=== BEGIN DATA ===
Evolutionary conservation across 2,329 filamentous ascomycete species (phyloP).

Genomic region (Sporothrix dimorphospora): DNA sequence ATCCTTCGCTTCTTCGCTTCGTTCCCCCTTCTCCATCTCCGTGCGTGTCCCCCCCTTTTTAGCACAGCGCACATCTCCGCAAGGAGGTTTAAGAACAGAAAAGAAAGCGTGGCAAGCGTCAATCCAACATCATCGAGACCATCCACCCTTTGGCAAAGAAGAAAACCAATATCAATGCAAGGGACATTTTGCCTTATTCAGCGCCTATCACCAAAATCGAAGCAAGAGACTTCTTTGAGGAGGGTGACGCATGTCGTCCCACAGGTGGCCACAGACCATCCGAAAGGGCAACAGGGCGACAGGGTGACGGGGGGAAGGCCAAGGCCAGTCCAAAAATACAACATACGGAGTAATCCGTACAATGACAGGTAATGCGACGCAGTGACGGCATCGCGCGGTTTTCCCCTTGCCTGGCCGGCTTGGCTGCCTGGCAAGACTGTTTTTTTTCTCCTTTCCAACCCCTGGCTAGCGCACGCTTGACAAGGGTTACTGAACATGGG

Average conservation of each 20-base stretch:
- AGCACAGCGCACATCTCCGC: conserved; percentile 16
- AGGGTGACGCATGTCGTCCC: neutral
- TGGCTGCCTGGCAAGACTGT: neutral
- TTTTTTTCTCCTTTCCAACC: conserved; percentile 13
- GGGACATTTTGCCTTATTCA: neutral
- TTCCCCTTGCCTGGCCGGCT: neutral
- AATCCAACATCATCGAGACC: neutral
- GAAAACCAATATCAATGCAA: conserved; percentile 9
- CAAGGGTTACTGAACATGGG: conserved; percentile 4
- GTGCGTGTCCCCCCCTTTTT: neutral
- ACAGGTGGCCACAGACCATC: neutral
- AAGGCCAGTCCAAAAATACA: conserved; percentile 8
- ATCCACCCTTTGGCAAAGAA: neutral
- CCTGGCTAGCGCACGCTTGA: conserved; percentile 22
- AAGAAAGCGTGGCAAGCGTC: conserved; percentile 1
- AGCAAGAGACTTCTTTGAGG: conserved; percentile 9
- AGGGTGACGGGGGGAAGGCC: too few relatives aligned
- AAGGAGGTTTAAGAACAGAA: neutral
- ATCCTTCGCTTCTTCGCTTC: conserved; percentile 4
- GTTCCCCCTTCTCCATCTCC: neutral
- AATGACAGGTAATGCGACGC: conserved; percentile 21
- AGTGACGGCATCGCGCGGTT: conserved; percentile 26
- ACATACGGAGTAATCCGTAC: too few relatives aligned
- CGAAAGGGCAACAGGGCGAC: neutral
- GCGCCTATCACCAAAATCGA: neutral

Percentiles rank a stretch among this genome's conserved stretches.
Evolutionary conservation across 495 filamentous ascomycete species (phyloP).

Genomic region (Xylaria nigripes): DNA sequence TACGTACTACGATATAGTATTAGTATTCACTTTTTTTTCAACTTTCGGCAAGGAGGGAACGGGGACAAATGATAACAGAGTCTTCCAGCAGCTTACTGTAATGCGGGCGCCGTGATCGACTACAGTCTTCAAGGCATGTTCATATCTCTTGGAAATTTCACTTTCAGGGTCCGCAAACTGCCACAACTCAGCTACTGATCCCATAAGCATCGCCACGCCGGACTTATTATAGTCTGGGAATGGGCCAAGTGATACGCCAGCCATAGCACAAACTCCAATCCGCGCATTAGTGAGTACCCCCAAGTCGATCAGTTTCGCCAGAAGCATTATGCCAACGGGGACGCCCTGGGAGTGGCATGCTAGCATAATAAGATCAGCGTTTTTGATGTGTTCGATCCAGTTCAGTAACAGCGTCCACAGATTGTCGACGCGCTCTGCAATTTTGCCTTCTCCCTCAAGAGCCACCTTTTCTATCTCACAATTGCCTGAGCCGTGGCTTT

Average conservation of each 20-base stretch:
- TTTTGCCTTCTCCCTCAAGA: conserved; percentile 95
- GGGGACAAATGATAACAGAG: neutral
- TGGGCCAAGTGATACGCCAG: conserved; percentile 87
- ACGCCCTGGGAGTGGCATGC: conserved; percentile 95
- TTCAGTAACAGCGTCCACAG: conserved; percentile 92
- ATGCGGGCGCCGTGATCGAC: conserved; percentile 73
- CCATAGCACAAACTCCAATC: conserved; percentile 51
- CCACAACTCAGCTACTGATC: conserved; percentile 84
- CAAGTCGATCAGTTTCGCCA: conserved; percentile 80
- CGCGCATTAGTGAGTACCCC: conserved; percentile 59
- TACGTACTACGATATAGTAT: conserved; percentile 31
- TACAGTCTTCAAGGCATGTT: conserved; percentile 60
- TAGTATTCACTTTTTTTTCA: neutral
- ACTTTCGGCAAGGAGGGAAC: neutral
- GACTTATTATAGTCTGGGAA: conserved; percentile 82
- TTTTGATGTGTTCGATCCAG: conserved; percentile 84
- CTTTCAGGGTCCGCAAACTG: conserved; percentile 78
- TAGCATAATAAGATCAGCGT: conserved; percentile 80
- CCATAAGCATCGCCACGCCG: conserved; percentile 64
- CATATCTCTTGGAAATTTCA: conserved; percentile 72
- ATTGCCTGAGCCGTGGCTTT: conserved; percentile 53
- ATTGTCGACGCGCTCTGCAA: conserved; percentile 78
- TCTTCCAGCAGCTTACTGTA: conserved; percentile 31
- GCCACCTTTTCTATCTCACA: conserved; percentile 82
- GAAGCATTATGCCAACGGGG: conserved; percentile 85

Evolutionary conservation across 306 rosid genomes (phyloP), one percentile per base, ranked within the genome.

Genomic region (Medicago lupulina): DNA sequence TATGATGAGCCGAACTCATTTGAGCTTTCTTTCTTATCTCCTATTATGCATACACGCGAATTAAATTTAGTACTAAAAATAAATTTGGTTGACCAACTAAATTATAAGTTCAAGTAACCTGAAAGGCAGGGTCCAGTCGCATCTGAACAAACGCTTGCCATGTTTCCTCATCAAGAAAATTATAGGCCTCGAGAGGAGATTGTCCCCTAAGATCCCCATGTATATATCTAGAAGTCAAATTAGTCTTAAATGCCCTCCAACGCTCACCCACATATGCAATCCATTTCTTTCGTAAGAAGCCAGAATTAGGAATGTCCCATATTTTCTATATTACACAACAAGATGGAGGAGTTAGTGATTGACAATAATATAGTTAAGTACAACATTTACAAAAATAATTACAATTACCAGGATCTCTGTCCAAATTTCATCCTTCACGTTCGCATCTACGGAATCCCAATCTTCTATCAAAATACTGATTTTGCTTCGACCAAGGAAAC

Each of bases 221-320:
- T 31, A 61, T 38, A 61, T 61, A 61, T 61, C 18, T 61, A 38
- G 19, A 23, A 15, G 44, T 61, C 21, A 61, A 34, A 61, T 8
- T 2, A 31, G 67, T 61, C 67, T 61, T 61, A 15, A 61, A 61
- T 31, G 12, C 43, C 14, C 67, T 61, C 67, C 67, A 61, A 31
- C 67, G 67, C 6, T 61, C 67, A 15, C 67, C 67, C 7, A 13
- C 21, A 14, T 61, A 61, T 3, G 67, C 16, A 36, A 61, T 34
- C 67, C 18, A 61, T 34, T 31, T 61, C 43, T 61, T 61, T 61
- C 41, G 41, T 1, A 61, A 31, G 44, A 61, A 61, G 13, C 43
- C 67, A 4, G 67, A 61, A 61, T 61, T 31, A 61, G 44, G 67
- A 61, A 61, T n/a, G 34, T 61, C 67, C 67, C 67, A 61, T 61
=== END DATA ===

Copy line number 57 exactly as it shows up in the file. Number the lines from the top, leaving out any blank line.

- GAAGCATTATGCCAACGGGG: conserved; percentile 85